I suspect that just about everyone's Facebook feed since the Sandy Hook Elementary School shooting is full of examples of overly simplistic arguments for and against gun control. Yes, armed citizens sometimes stop would-be murderers, but at the same time yes, Aurora shooter James Holmes probably would not have killed as many people if he hadn't had high-capacity magazines. As is often the case in policy debates, the issue is much more complicated.
Earlier this week, President Obama launched the biggest push for gun control that has come out of the White House in more than a decade, pushing for an assault weapons ban and issuing 23 executive orders to expand background checks, provide funds for research, and other relatively minor measures to curb gun violence.
In one of the most poignant parts of his speech, the president said:
"So I’m putting forward a specific set of proposals based on the work of (Vice President Biden's) task force. And in the days ahead, I intend to use whatever weight this office holds to make them a reality. Because while there is no law or set of laws that can prevent every senseless act of violence completely, no piece of legislation that will prevent every tragedy, every act of evil, if there is even one thing we can do to reduce this violence, if there is even one life that can be saved, then we've got an obligation to try."
Clearly, in these sort of briefings, there is a need for rhetoric that will resonate with people personally and emotionally. This statement is quite effective in this regard, but when carried out to it's fullest implications, it is utterly absurd.
Take, for example, an illustration from my undergraduate micro-economics class. We have a speed limit. Every year, a number of people die in fatal car accidents. To up the rhetorical stakes, let's say X number of babies burn to death in car accidents every year. Now suppose we lowered the speed limit by 10 miles per hour. Surely we would have a fewer fatal car accidents, and fewer babies would die on our highways. But wait, why not lower it by another 10 to prevent even more fatal traffic accidents? And so it goes.
Lowering the speed limit by that much seems crazy to most people. The costs to transportation and commerce would be astronomical, but hey, it would keep more babies from suffering a fiery death. In fact, one could imagine plenty of laws and restrictions we could come up with that would save at least one life, but most would probably come at an unacceptable cost.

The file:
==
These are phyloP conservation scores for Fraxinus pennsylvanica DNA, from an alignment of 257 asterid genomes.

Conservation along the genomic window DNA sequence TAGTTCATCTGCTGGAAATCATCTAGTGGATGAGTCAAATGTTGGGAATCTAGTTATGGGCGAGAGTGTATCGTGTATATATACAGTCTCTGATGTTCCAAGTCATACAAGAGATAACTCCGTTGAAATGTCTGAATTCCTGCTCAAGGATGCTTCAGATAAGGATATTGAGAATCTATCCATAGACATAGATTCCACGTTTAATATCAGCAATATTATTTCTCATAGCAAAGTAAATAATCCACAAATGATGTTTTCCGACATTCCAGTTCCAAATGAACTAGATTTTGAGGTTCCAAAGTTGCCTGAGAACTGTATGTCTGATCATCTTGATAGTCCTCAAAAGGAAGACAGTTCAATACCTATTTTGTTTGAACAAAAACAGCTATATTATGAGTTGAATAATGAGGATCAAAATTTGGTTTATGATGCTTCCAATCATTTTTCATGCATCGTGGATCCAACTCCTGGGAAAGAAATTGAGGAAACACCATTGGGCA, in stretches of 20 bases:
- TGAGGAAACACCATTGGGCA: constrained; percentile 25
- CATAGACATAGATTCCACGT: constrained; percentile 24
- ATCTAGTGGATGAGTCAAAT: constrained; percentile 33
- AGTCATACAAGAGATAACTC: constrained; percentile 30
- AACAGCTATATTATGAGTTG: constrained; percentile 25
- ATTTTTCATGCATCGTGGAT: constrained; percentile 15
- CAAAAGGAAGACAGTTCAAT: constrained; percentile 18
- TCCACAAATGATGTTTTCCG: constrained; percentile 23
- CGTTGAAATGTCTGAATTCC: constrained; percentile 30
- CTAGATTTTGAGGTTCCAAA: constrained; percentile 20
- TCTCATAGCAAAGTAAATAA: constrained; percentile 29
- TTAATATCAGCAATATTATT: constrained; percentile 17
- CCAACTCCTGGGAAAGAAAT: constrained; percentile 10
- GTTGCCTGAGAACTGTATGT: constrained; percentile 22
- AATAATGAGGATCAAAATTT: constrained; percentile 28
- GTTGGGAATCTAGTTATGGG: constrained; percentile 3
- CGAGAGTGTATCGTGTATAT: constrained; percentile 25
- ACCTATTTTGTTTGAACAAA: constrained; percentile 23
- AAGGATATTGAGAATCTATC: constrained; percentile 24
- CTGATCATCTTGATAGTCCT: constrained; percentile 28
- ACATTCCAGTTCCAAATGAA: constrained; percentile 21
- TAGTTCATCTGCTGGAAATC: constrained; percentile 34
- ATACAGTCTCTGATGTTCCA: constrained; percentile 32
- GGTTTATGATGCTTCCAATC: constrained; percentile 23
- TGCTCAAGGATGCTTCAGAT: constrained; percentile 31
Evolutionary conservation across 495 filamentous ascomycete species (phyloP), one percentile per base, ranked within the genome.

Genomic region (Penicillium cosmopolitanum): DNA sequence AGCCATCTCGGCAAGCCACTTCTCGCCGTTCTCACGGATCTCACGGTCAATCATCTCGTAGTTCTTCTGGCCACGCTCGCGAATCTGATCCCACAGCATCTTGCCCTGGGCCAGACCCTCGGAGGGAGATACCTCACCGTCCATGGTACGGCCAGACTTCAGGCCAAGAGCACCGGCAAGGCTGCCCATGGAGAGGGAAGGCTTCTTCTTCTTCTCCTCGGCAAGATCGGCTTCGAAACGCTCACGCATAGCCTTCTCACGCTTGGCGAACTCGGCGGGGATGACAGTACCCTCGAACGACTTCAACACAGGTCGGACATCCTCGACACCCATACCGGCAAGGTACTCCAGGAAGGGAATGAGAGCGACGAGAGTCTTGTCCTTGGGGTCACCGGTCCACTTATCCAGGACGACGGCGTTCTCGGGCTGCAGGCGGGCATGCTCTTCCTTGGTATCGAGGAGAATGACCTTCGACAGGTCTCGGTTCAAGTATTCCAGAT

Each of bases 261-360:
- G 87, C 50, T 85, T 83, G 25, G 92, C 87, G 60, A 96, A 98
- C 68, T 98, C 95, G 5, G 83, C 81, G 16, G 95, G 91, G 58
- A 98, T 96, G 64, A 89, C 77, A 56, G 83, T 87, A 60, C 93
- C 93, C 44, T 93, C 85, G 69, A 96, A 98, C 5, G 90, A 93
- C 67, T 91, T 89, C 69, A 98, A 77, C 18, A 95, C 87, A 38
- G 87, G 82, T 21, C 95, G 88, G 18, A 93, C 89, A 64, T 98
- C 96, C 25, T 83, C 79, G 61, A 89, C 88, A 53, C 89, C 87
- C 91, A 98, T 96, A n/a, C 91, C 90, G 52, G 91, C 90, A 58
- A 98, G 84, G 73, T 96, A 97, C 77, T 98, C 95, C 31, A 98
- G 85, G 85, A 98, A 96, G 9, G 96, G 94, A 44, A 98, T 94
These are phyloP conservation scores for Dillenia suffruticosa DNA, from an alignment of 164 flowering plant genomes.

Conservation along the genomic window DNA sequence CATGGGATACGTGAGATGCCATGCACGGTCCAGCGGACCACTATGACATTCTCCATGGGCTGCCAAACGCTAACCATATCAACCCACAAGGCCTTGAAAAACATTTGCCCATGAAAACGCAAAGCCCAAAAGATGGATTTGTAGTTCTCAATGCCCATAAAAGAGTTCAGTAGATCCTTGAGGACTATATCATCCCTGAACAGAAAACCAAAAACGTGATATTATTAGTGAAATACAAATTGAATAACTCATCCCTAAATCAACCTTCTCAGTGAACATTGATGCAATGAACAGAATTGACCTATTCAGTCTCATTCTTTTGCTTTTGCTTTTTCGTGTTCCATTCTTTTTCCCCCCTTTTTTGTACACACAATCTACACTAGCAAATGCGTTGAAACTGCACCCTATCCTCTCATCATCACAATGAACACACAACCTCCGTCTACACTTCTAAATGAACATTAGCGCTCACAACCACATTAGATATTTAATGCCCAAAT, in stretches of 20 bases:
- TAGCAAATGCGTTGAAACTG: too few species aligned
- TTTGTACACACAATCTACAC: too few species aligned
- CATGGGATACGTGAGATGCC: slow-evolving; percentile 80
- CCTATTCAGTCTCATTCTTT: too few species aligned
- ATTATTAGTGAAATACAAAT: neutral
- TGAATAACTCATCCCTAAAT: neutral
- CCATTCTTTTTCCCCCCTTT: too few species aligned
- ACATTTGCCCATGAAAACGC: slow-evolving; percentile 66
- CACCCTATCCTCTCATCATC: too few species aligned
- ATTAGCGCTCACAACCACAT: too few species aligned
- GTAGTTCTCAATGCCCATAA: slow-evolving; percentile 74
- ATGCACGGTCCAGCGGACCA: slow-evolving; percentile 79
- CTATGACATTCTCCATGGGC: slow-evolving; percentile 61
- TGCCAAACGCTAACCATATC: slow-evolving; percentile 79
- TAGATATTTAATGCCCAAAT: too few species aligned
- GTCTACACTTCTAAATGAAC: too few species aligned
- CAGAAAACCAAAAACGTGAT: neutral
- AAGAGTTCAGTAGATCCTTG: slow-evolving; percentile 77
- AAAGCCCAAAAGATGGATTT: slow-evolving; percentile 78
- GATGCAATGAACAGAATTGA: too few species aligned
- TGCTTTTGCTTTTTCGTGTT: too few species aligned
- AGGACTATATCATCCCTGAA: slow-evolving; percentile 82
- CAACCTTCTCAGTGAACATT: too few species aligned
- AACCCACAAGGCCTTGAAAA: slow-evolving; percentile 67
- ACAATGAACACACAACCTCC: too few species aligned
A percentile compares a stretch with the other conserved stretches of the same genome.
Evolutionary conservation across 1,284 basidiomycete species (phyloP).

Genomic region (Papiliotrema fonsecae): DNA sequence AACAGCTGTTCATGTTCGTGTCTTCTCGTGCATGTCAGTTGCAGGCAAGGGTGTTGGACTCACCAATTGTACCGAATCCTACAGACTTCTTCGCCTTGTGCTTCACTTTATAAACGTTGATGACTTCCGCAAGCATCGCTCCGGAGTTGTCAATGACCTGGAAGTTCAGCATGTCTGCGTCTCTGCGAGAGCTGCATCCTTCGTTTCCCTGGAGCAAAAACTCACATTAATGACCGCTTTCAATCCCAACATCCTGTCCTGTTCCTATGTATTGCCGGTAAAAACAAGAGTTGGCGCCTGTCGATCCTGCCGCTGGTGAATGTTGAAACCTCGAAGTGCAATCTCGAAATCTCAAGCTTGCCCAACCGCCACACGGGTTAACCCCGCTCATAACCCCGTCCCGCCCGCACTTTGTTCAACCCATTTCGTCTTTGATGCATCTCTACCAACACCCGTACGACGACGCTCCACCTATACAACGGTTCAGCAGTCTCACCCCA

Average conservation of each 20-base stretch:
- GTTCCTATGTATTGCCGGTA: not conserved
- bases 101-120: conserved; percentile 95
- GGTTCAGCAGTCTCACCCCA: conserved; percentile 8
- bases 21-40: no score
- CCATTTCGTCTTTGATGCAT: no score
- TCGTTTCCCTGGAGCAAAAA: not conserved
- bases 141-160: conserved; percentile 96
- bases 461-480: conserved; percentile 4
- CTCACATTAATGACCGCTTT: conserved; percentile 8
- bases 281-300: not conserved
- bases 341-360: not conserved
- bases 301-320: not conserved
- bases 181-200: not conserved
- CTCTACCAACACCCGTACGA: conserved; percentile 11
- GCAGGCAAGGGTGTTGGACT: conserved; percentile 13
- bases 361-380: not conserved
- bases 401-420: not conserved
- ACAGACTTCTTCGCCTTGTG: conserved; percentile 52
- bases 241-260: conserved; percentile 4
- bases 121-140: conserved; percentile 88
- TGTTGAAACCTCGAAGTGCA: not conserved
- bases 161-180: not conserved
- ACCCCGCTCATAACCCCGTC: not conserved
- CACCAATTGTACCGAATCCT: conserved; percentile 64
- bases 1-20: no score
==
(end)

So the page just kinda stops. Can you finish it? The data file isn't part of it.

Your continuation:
The same basic question must be asked in the gun control debate: How much freedom and efficiency do we want to sacrifice for the sake of safety?
Preventing mass shootings is trying to strain out a gnat — it's one guy doing something every other year or so in a nation of more than 300 million people. Preventing more of these shootings will require better filters, which means time and money to put said filters into effect. As this Politico article notes, Obama's 23 executive orders are expected to cost about $500 million in 2014. In the grand scheme of the federal budget, that isn't all that much, and the changes they make are hardly even enough to alarm many conservatives and the gun lobby, but how many deaths will these new regulations and restrictions prevent?
In the case of Sandy Hook, tighter background checks would not have helped because the shooter used weapons legally purchased by his mother. Gun control issues by their nature tend to be difficult to sort through because every devastating shooting that gets the country up in arms is a unique case. These events are outliers that can hardly be used as symbols to capture an entire nation's alleged "culture of violence."
Back to the president's statement. In a country that loses more than 11,000 people to gun-related homicides each year, would it be worth a half billion dollars just to prevent one of those deaths? What about 10 of them? Or 1,000?
There's no way to precisely calculate the impact of Obama's gun orders, of course, and we'll have to wait until the end of the year to even begin evaluating the statistics on gun-related deaths and offering some speculative answers about whether these polices made much of a difference.
It may seem cold and heartless to think in those terms, but from a pure policy perspective, when it comes to implementing laws that will cost time and money, that's how the debate ought to happen